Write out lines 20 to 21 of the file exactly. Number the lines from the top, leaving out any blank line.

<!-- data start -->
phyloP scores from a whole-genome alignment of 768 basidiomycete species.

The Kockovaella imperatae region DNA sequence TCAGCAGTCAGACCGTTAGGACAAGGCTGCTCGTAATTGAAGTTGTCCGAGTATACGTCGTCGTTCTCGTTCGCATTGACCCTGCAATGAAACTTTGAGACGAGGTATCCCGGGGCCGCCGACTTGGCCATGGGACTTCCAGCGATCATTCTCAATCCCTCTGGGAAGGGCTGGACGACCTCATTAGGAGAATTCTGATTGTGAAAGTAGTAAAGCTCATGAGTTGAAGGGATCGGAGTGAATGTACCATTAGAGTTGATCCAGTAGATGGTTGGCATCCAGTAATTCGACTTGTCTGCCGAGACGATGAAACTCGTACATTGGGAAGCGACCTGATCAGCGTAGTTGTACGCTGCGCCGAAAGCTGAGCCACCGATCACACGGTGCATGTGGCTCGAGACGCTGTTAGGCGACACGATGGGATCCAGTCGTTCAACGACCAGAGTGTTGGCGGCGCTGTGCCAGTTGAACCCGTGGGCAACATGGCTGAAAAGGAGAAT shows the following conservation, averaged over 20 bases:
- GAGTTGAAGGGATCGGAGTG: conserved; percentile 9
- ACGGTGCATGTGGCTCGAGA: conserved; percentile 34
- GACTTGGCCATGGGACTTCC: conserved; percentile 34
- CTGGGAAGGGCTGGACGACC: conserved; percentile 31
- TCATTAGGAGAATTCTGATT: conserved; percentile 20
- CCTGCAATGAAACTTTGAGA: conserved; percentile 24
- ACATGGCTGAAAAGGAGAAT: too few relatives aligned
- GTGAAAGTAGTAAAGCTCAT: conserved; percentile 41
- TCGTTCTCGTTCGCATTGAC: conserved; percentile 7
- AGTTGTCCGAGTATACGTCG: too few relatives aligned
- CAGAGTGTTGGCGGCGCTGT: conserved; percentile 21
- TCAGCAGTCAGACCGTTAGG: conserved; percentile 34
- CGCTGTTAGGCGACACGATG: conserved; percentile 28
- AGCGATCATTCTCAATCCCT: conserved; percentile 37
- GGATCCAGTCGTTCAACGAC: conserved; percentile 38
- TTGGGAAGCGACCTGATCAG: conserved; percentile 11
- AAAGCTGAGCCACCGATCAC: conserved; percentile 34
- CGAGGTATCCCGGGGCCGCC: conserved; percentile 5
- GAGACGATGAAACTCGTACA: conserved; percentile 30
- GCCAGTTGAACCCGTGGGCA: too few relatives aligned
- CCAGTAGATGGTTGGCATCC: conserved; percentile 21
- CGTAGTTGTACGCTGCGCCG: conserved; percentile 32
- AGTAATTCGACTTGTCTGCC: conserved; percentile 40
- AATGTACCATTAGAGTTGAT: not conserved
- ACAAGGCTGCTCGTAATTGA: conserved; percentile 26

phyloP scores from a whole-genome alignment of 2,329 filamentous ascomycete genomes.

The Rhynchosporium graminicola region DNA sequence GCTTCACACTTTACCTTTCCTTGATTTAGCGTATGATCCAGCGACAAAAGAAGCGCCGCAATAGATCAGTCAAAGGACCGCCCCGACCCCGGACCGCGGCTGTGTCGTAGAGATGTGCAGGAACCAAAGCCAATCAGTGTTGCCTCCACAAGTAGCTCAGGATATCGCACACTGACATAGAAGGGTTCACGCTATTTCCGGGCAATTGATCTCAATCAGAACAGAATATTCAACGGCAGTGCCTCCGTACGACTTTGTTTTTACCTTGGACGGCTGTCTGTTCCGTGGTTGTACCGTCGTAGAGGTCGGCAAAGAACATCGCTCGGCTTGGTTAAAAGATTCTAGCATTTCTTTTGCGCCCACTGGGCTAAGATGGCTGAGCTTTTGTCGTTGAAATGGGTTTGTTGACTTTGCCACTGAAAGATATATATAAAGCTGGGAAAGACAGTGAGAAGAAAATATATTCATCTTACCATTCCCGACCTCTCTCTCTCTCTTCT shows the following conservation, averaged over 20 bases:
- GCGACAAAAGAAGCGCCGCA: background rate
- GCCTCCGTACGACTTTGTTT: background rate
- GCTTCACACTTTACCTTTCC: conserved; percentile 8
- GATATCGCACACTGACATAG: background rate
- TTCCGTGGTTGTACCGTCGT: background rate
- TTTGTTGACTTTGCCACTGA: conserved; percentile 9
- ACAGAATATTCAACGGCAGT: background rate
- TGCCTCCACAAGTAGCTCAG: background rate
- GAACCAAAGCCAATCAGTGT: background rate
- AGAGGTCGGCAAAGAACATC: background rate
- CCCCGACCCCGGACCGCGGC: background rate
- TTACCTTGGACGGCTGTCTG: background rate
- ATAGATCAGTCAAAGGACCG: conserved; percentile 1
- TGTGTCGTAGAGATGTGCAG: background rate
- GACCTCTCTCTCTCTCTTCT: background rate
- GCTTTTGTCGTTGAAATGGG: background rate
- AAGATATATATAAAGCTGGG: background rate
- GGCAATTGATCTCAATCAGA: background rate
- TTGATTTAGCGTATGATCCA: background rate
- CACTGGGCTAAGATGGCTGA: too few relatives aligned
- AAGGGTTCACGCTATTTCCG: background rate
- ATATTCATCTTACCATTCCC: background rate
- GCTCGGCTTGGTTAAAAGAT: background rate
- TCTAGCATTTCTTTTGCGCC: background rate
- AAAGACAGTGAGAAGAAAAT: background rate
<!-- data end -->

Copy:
- CGAGGTATCCCGGGGCCGCC: conserved; percentile 5
- GAGACGATGAAACTCGTACA: conserved; percentile 30